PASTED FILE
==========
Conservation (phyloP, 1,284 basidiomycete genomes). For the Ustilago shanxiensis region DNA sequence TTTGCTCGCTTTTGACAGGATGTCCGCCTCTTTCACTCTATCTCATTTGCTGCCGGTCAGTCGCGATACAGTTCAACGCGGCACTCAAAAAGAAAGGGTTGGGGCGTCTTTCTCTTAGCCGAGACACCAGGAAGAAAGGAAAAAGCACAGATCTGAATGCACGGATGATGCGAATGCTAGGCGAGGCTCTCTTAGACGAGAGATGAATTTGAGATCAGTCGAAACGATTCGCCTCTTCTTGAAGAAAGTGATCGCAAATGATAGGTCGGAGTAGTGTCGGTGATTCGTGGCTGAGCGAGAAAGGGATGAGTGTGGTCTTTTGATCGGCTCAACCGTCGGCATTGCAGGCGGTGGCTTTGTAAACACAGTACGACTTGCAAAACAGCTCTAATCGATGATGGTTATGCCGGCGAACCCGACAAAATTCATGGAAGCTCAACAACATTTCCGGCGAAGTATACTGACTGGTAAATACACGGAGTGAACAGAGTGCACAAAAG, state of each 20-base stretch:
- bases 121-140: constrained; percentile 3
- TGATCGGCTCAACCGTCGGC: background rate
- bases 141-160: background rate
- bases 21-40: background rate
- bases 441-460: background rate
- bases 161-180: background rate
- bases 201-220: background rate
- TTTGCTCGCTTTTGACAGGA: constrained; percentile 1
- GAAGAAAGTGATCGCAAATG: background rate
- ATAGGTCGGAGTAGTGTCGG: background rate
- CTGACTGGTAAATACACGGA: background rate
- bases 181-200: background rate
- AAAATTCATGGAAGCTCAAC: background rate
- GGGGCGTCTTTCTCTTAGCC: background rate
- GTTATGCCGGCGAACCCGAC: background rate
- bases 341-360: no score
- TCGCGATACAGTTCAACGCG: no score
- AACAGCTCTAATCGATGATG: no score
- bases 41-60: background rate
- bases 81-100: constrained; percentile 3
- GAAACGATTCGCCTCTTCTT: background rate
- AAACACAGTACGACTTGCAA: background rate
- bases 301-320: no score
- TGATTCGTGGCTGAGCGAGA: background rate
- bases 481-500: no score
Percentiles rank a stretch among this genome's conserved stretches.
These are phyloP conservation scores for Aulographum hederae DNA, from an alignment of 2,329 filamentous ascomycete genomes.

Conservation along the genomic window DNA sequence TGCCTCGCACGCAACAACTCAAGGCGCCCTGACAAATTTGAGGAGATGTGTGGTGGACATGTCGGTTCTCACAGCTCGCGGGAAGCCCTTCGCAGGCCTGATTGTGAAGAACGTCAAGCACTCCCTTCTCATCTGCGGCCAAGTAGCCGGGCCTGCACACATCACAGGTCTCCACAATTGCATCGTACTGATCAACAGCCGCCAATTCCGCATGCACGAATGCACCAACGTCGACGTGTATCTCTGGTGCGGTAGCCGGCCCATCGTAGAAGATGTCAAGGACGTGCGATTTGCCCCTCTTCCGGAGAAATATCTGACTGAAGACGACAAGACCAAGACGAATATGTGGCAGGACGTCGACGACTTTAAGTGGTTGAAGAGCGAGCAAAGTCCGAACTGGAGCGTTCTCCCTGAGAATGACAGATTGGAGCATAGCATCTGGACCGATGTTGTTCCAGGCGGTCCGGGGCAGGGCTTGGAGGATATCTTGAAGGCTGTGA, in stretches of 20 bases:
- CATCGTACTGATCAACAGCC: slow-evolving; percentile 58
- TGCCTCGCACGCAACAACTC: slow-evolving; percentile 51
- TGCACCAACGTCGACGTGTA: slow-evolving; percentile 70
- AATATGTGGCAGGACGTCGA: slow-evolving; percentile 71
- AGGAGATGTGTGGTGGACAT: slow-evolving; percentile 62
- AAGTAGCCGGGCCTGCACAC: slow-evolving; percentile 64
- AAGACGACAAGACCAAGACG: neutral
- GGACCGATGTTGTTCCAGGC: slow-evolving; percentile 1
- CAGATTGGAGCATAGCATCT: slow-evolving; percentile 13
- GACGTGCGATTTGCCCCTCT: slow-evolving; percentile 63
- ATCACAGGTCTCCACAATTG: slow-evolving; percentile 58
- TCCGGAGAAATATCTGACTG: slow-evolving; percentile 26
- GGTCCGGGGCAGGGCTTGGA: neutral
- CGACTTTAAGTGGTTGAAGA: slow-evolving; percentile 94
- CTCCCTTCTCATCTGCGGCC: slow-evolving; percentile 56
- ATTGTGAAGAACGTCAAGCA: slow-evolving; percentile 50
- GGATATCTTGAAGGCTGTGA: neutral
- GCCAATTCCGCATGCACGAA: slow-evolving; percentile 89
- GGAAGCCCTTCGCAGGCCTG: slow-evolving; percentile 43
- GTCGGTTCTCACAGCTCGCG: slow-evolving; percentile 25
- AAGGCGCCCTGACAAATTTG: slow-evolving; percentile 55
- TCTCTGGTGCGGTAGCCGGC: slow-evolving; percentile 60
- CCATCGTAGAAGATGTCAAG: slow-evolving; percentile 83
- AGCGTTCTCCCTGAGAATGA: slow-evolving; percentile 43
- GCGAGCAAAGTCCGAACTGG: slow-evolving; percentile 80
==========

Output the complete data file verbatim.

Conservation (phyloP, 1,284 basidiomycete genomes). For the Ustilago shanxiensis region DNA sequence TTTGCTCGCTTTTGACAGGATGTCCGCCTCTTTCACTCTATCTCATTTGCTGCCGGTCAGTCGCGATACAGTTCAACGCGGCACTCAAAAAGAAAGGGTTGGGGCGTCTTTCTCTTAGCCGAGACACCAGGAAGAAAGGAAAAAGCACAGATCTGAATGCACGGATGATGCGAATGCTAGGCGAGGCTCTCTTAGACGAGAGATGAATTTGAGATCAGTCGAAACGATTCGCCTCTTCTTGAAGAAAGTGATCGCAAATGATAGGTCGGAGTAGTGTCGGTGATTCGTGGCTGAGCGAGAAAGGGATGAGTGTGGTCTTTTGATCGGCTCAACCGTCGGCATTGCAGGCGGTGGCTTTGTAAACACAGTACGACTTGCAAAACAGCTCTAATCGATGATGGTTATGCCGGCGAACCCGACAAAATTCATGGAAGCTCAACAACATTTCCGGCGAAGTATACTGACTGGTAAATACACGGAGTGAACAGAGTGCACAAAAG, state of each 20-base stretch:
- bases 121-140: constrained; percentile 3
- TGATCGGCTCAACCGTCGGC: background rate
- bases 141-160: background rate
- bases 21-40: background rate
- bases 441-460: background rate
- bases 161-180: background rate
- bases 201-220: background rate
- TTTGCTCGCTTTTGACAGGA: constrained; percentile 1
- GAAGAAAGTGATCGCAAATG: background rate
- ATAGGTCGGAGTAGTGTCGG: background rate
- CTGACTGGTAAATACACGGA: background rate
- bases 181-200: background rate
- AAAATTCATGGAAGCTCAAC: background rate
- GGGGCGTCTTTCTCTTAGCC: background rate
- GTTATGCCGGCGAACCCGAC: background rate
- bases 341-360: no score
- TCGCGATACAGTTCAACGCG: no score
- AACAGCTCTAATCGATGATG: no score
- bases 41-60: background rate
- bases 81-100: constrained; percentile 3
- GAAACGATTCGCCTCTTCTT: background rate
- AAACACAGTACGACTTGCAA: background rate
- bases 301-320: no score
- TGATTCGTGGCTGAGCGAGA: background rate
- bases 481-500: no score
Percentiles rank a stretch among this genome's conserved stretches.
These are phyloP conservation scores for Aulographum hederae DNA, from an alignment of 2,329 filamentous ascomycete genomes.

Conservation along the genomic window DNA sequence TGCCTCGCACGCAACAACTCAAGGCGCCCTGACAAATTTGAGGAGATGTGTGGTGGACATGTCGGTTCTCACAGCTCGCGGGAAGCCCTTCGCAGGCCTGATTGTGAAGAACGTCAAGCACTCCCTTCTCATCTGCGGCCAAGTAGCCGGGCCTGCACACATCACAGGTCTCCACAATTGCATCGTACTGATCAACAGCCGCCAATTCCGCATGCACGAATGCACCAACGTCGACGTGTATCTCTGGTGCGGTAGCCGGCCCATCGTAGAAGATGTCAAGGACGTGCGATTTGCCCCTCTTCCGGAGAAATATCTGACTGAAGACGACAAGACCAAGACGAATATGTGGCAGGACGTCGACGACTTTAAGTGGTTGAAGAGCGAGCAAAGTCCGAACTGGAGCGTTCTCCCTGAGAATGACAGATTGGAGCATAGCATCTGGACCGATGTTGTTCCAGGCGGTCCGGGGCAGGGCTTGGAGGATATCTTGAAGGCTGTGA, in stretches of 20 bases:
- CATCGTACTGATCAACAGCC: slow-evolving; percentile 58
- TGCCTCGCACGCAACAACTC: slow-evolving; percentile 51
- TGCACCAACGTCGACGTGTA: slow-evolving; percentile 70
- AATATGTGGCAGGACGTCGA: slow-evolving; percentile 71
- AGGAGATGTGTGGTGGACAT: slow-evolving; percentile 62
- AAGTAGCCGGGCCTGCACAC: slow-evolving; percentile 64
- AAGACGACAAGACCAAGACG: neutral
- GGACCGATGTTGTTCCAGGC: slow-evolving; percentile 1
- CAGATTGGAGCATAGCATCT: slow-evolving; percentile 13
- GACGTGCGATTTGCCCCTCT: slow-evolving; percentile 63
- ATCACAGGTCTCCACAATTG: slow-evolving; percentile 58
- TCCGGAGAAATATCTGACTG: slow-evolving; percentile 26
- GGTCCGGGGCAGGGCTTGGA: neutral
- CGACTTTAAGTGGTTGAAGA: slow-evolving; percentile 94
- CTCCCTTCTCATCTGCGGCC: slow-evolving; percentile 56
- ATTGTGAAGAACGTCAAGCA: slow-evolving; percentile 50
- GGATATCTTGAAGGCTGTGA: neutral
- GCCAATTCCGCATGCACGAA: slow-evolving; percentile 89
- GGAAGCCCTTCGCAGGCCTG: slow-evolving; percentile 43
- GTCGGTTCTCACAGCTCGCG: slow-evolving; percentile 25
- AAGGCGCCCTGACAAATTTG: slow-evolving; percentile 55
- TCTCTGGTGCGGTAGCCGGC: slow-evolving; percentile 60
- CCATCGTAGAAGATGTCAAG: slow-evolving; percentile 83
- AGCGTTCTCCCTGAGAATGA: slow-evolving; percentile 43
- GCGAGCAAAGTCCGAACTGG: slow-evolving; percentile 80